cannonwrites (cannonwrites) wrote in yaknow,

Meeting the Reader Halfway

I was reading the Journal of Legal Education today and found an article that discussed the Iowa Writers' Workshop's philosophy for critiquing work.  Here's a quote (via from Tom Grime's memoir, Mentor, that describes what made me intrigued by the IWW method:

“[The professor] went directly to the blackboard and picked up a piece of chalk. He wrote: meaning, sense, clarity. Then he faced us. ‘If you don’t have these, you don’t have a reader. . . .The writer cocreates the text with the reader. If a writer gives the reader too much information, then the reader feels forced to accept whatever the writer says and eventually stops reading. If a writer gives the reader too little information, the reader feels compelled to search for whatever the writer says and eventually stops reading. So, you want to meet the reader halfway.’ ”

I love this idea of a writer meeting the reader halfway--trusting the reader enough to give the outlines without filling in every little detail.  An intelligent writer will find just the right words to give the sense of the thing in her brain.  The reader will enjoy piecing together the clues to create a whole image in her mind.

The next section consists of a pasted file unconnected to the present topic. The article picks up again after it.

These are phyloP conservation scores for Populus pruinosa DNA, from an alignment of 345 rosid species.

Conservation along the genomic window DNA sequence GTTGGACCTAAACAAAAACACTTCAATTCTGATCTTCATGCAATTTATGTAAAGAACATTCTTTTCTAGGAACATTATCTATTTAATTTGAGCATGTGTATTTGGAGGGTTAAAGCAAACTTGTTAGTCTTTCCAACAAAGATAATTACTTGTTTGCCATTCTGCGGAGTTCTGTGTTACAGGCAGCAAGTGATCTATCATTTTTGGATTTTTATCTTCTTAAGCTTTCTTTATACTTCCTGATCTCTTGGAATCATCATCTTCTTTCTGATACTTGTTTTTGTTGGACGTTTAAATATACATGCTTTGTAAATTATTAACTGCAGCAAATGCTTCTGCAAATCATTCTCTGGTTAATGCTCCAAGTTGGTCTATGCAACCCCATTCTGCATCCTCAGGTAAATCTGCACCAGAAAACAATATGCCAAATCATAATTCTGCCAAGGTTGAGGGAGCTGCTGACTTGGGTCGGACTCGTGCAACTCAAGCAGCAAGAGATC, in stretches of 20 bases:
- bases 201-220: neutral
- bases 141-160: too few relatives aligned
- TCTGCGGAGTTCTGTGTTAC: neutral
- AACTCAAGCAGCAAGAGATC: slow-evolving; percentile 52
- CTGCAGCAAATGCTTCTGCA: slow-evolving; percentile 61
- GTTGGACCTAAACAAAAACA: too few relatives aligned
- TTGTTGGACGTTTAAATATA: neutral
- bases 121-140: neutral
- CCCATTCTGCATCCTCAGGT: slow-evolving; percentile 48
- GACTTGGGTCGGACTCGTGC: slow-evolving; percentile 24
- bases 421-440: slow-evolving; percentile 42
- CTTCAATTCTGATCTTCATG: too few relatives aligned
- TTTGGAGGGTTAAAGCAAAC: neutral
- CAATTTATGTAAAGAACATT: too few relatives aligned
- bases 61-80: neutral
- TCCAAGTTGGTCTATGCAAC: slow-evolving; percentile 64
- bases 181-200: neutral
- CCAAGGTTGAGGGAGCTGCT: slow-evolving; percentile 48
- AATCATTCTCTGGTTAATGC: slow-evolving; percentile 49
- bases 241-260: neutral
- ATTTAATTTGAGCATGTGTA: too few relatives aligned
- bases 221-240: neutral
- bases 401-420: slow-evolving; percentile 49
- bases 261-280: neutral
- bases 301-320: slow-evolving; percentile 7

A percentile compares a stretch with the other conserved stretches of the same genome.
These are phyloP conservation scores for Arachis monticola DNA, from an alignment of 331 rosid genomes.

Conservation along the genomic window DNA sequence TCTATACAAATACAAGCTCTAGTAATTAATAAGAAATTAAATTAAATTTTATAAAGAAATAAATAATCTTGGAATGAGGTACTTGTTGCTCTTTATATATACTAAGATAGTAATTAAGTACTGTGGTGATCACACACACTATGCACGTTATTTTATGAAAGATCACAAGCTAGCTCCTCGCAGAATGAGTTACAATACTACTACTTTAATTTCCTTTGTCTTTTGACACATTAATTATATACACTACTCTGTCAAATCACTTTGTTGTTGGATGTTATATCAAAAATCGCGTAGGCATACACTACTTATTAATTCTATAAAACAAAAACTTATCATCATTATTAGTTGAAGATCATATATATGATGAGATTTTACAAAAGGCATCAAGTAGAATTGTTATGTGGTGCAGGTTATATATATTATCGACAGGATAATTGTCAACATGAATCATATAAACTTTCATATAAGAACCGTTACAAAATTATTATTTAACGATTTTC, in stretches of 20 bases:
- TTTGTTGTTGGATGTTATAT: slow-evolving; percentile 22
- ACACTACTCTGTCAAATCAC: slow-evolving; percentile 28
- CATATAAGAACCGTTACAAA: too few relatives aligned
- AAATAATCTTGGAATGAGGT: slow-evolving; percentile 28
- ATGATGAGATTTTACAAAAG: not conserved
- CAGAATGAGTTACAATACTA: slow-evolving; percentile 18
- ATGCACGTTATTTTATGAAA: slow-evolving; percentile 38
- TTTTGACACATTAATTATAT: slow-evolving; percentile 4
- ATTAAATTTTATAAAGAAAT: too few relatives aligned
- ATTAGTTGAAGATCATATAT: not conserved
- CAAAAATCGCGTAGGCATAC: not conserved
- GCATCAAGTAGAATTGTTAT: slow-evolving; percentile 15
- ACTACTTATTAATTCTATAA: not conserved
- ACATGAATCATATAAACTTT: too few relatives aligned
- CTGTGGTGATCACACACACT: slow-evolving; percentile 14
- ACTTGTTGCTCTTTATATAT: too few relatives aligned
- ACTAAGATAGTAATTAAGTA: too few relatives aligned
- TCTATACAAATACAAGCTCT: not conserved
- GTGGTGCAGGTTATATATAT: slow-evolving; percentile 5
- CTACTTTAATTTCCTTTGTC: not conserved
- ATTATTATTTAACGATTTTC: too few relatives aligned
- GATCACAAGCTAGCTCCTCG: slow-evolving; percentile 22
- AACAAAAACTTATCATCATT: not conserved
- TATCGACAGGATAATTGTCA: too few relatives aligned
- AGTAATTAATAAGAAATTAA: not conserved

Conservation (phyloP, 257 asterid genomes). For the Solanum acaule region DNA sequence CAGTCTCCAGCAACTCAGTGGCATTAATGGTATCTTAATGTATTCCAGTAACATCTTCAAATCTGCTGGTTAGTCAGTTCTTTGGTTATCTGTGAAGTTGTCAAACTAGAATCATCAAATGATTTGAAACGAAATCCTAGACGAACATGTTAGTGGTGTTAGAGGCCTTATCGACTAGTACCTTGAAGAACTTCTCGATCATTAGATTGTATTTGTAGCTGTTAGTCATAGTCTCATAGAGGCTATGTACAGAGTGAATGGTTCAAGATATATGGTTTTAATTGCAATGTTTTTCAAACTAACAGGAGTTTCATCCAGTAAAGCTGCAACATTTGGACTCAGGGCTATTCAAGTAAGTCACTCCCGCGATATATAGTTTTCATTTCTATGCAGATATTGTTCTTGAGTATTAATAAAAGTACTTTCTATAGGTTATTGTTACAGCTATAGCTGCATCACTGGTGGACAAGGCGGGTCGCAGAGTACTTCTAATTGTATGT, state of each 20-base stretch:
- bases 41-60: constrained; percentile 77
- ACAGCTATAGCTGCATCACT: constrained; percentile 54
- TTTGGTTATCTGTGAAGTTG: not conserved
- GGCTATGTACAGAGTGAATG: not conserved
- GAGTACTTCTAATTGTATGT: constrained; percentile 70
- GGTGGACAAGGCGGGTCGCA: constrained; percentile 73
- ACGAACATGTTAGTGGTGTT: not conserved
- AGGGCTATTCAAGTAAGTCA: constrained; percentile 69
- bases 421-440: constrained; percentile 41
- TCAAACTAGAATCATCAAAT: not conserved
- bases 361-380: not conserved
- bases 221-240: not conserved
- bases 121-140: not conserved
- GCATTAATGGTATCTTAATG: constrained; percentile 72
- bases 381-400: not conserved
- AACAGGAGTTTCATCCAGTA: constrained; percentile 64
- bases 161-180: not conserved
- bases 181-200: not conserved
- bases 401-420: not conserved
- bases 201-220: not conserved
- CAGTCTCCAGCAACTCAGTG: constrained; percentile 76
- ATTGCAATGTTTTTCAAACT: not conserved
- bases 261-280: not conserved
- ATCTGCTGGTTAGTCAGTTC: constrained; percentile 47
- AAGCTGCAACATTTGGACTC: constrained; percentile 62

I'm reading a novel right now that keeps saying things like "He knew he liked her because of x, y, and z."  These details irritate me.  After reading the IWW cocreation theory, I realize that this author doesn't trust me or his writing enough to allow me to draw those conclusions for myself.

It's the old show, don't tell, but with more precision.  Show just enough.  Let the reader figure out the rest.

Now, if I can just figure out what "enough" means...

Tags: details, lisa ritter cannon, sdt

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